This means investors would reduce their trading by a larger amount than their costs per trade increased. As a result, investors would on average spend less money on trading, even including the tax, than they did before the tax was put in place. In that scenario, the entire burden of the tax is borne by the financial industry in the form of lost trading revenue.

Arguably the 1.5 elasticity assumption by the Tax Policy Center is too high, but if it is correct, it does mean the tax will raise less revenue, but it also means a much larger hit to the financial industry. Insofar as a purpose of the tax is to reduce the amount of resources being wasted by shuffling stock and derivatives back and forth all day, an FTT would have a huge effect in this case.

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Since I had been critical of elite economists for using their authority rather than evidence to trash Gerald Friedman’s analysis of Bernie Sanders’ program, I should acknowledge a serious effort to do exactly the sort of analysis I advocated. Christina Romer, one of the four former heads of the Council of Economic Advisers who signed the earlier letter criticizing Friedman’s analysis, along with David Romer (both of whom are now Berkeley economics professors), did a detailed critique of the Friedman analysis.

I could quibble with aspects of their critique, but I would say it is basically right. There clearly is still a large amount of slack in the economy which would allow for 2–4 years of exceptionally strong growth (e.g. 4–5 percent). However, it is very hard to envision a story where this sort of growth rate is maintained for a full eight years of a Sanders’ administration.

Furthermore, many aspects of Sanders’ agenda point to slower growth. For example, universal Medicare and expanded Social Security will make it easier for older people not to work, as will free college for young people. Also, mandated vacations will mean fewer hours per worker, on average. These may all be good things (I happen to think so), but they are likely to mean less GDP growth than would otherwise be the case.

Anyhow, I appreciate that Romer and Romer took the time to do the analysis. We should be having a discussion about how much better the economy can be doing than it is now. This analysis is a step in that direction.

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Matt O’Brien had a very good piece on the silliness of the robots taking our jobs story. The basic point is that it is silly to worry about a possible future in which robots are taking our jobs, when we currently face a situation in which people don’t have jobs just because Congress won’t spend the money. I couldn’t agree more.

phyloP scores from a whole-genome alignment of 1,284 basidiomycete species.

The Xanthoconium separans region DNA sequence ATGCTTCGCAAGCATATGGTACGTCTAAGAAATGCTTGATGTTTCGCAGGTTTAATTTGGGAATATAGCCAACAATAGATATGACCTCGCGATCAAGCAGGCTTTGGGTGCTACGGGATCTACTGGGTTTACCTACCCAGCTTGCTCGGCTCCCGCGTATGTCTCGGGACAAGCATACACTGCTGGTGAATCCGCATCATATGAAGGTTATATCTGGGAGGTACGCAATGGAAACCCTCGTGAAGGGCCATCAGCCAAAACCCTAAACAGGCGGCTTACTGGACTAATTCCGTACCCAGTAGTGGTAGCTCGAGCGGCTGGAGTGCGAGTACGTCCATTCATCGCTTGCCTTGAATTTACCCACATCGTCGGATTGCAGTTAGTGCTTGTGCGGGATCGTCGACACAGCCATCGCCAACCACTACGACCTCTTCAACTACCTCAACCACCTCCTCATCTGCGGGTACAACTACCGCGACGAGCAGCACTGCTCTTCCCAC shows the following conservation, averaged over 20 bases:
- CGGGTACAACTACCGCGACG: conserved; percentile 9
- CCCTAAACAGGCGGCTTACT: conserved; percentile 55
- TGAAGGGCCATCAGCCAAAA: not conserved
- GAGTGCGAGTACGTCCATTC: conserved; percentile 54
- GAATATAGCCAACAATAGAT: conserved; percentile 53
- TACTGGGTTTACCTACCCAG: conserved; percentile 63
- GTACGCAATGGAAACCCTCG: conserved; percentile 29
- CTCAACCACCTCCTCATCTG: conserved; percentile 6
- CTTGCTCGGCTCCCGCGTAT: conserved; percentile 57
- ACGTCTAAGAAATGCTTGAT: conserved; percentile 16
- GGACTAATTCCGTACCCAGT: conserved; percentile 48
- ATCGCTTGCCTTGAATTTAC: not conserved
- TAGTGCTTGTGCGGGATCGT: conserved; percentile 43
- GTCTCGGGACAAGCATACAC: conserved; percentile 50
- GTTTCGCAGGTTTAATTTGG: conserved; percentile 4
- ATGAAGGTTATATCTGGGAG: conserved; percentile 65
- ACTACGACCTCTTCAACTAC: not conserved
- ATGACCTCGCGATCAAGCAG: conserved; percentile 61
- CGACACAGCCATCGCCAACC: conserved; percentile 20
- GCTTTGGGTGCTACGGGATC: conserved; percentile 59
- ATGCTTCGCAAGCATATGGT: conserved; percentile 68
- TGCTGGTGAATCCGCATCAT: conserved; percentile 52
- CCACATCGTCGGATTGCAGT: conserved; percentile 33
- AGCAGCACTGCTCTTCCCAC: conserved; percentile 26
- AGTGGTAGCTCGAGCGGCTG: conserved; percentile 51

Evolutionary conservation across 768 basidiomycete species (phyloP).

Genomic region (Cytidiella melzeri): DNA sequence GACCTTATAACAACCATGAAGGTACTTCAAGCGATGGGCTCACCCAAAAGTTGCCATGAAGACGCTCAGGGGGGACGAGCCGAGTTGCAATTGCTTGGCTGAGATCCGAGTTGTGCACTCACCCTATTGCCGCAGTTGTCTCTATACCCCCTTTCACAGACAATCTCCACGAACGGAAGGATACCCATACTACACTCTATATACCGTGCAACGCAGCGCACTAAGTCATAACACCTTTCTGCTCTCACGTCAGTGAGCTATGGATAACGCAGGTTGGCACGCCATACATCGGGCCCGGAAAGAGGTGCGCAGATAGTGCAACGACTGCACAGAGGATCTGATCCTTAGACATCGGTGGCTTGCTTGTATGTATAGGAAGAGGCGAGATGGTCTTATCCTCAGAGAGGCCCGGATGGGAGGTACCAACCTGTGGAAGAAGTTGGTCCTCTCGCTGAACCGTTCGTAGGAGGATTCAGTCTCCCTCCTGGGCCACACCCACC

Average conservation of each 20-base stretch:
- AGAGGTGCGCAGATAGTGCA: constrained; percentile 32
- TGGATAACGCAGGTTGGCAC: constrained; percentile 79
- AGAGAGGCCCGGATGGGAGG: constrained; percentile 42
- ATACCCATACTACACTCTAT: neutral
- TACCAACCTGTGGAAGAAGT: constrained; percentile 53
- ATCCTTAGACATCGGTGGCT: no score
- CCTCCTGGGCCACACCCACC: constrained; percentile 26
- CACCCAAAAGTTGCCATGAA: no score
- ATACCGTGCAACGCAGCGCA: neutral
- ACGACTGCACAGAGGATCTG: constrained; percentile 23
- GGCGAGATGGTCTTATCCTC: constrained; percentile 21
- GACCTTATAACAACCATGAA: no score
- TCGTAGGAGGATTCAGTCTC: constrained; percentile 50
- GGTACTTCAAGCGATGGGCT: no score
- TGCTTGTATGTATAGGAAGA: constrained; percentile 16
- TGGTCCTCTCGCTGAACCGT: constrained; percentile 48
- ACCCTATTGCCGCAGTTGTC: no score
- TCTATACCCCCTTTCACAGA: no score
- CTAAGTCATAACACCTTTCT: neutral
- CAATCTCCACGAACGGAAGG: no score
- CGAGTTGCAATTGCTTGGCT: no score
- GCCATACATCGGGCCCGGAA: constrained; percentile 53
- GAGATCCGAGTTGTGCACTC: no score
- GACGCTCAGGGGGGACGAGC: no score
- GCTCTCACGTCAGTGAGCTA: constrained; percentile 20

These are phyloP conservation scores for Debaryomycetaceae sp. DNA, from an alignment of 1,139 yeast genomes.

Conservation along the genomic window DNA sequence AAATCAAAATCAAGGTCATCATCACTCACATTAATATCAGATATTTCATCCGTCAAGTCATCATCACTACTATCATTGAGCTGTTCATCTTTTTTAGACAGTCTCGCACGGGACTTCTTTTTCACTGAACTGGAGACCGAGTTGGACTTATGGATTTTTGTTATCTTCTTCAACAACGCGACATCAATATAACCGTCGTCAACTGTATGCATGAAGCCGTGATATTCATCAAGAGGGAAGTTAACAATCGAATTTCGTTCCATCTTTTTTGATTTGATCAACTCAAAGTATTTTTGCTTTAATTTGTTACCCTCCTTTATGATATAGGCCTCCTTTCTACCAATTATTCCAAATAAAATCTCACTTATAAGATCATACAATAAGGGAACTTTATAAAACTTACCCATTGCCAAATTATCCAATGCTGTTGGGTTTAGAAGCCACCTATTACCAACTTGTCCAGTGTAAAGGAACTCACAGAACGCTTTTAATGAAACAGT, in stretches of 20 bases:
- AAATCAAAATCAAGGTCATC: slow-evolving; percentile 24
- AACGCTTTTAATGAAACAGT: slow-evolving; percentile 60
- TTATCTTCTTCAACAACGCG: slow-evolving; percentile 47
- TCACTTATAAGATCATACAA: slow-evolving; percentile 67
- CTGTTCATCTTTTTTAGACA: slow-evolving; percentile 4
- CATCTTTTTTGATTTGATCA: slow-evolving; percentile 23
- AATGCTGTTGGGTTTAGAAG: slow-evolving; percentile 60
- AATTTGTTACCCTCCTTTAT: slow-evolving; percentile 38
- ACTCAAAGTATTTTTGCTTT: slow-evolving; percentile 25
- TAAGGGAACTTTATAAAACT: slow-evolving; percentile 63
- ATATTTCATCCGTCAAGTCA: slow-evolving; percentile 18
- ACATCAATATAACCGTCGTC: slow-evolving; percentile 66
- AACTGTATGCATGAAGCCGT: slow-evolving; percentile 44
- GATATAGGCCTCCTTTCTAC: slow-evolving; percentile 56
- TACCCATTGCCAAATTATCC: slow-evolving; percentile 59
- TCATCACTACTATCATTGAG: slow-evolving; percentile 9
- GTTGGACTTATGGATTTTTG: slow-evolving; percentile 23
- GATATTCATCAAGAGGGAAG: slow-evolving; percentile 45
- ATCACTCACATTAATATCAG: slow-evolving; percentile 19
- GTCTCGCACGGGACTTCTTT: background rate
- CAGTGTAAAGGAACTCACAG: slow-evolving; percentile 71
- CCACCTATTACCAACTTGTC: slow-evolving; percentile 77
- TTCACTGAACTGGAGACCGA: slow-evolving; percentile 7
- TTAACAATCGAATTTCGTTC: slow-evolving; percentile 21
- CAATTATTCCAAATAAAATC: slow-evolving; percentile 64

We can all see the really cool things that can be done by robots and advanced computers, but the fact is they are not doing it now. As Matt notes, productivity growth has been very slow in the last decade, the story of robots taking our jobs is one in which productivity growth is very fast.

There are two points worth adding to Matt’s comments. First, he refers to an often cited analysis that finds 47 percent of all jobs are at risk of being automated over the next twenty years. Sounds pretty scary, right? Well let’s imagine that all of the 47 percent of those at risk jobs gets computerized over the next two decades. (The study just identifies these as “at risk” jobs, a high proportion of which will be computerized, not all of them.)

This rate of computerization would translate into 3.1 percent annual productivity growth. That’s a hair higher than the 2.9 percent annual rate of productivity growth that we saw in the Golden Age from 1947–1973. That was a period of low unemployment and rapid real wage and income growth. If there is a reason that we should be scared in this story it is not because of the productivity growth, but rather an institutional structure that prevents most workers from benefitting from this growth.

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Fareed Zakaria used his column in the Washington Post this week to approvingly quote former British foreign minister David Miliband saying:

“The right has no good answer to the problem that globalization erodes people’s identities. The left has no good answer to the problem that it exacerbates inequality...”

Actually, the left has plenty of good answers on inequality, they just get ignored or misrepresented in outlets like the Washington Post.

For example, many progressives (including Senator Bernie Sanders) have long supported a financial transactions tax. This would raise tens of billions of dollars annually that would come almost exclusively out of the hides of the high-flyers in the financial sector. Progressives also want to end the government’s “too big to fail” insurance for the country’s largest banks, a subsidy that gives tens of billions of dollars a year to the country’s biggest banks. When these ideas appear at all in the Post they are completely misrepresented, with the paper bizarrely insisting that financial reform is about preventing the 2008 crisis instead of restructuring the financial sector to better serve the productive economy.

Beyond finance, many progressives are strongly opposed to the center’s protectionist agenda on trade, which would involves continually making patent and copyright protection stronger and longer. These forms of protection are equivalent to imposing tariffs of several thousand percent on the protected items. However since the beneficiaries in the pharmaceutical, software, and entertainment industry tend to be rich and powerful, papers like the Washington Post pretend they are the “free market.”

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The Washington Post headlined a Reuters' piece on the Commerce Department's release of January data on durable goods orders "new orders for durable goods increased in January." The first sentence told readers:"New orders for long-lasting U.S. manufactured goods in January rose by the most in 10 months as demand picked up broadly, offering a ray of hope for the downtrodden manufacturing sector."This is more than a bit misleading. The 4.9 percent jump in January looks much less impressive when considered with a 4.6 percent decline in December and a 0.5 percent decline in November. The monthly data in this series are highly erratic.